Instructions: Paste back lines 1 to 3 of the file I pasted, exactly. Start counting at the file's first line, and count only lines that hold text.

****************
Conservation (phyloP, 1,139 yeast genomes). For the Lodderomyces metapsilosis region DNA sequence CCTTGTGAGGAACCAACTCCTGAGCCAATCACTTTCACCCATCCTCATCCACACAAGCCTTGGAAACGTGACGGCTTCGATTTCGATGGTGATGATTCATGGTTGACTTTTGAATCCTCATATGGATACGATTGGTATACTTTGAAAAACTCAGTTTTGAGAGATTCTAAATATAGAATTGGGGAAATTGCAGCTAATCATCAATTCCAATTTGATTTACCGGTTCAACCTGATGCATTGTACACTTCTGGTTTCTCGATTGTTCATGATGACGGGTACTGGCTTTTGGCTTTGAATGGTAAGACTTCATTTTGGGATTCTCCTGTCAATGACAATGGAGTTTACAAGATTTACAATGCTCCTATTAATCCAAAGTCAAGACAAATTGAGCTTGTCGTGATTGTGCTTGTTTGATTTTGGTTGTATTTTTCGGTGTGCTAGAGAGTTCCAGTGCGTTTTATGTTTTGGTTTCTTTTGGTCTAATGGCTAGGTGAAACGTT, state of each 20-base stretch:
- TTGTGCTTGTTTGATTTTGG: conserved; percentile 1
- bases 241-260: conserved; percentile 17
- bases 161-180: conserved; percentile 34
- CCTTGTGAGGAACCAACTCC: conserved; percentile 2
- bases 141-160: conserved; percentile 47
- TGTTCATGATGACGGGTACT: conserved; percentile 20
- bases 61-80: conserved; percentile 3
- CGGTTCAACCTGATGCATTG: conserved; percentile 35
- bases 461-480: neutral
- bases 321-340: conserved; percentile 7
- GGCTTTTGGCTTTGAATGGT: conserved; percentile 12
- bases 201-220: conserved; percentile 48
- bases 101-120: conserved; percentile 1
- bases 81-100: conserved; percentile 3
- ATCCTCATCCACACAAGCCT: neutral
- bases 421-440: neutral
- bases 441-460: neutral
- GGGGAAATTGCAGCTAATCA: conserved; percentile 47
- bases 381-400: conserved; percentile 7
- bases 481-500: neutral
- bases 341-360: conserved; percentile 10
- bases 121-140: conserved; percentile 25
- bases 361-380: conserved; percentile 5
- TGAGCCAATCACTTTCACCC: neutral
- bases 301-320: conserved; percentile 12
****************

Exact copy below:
Conservation (phyloP, 1,139 yeast genomes). For the Lodderomyces metapsilosis region DNA sequence CCTTGTGAGGAACCAACTCCTGAGCCAATCACTTTCACCCATCCTCATCCACACAAGCCTTGGAAACGTGACGGCTTCGATTTCGATGGTGATGATTCATGGTTGACTTTTGAATCCTCATATGGATACGATTGGTATACTTTGAAAAACTCAGTTTTGAGAGATTCTAAATATAGAATTGGGGAAATTGCAGCTAATCATCAATTCCAATTTGATTTACCGGTTCAACCTGATGCATTGTACACTTCTGGTTTCTCGATTGTTCATGATGACGGGTACTGGCTTTTGGCTTTGAATGGTAAGACTTCATTTTGGGATTCTCCTGTCAATGACAATGGAGTTTACAAGATTTACAATGCTCCTATTAATCCAAAGTCAAGACAAATTGAGCTTGTCGTGATTGTGCTTGTTTGATTTTGGTTGTATTTTTCGGTGTGCTAGAGAGTTCCAGTGCGTTTTATGTTTTGGTTTCTTTTGGTCTAATGGCTAGGTGAAACGTT, state of each 20-base stretch:
- TTGTGCTTGTTTGATTTTGG: conserved; percentile 1
- bases 241-260: conserved; percentile 17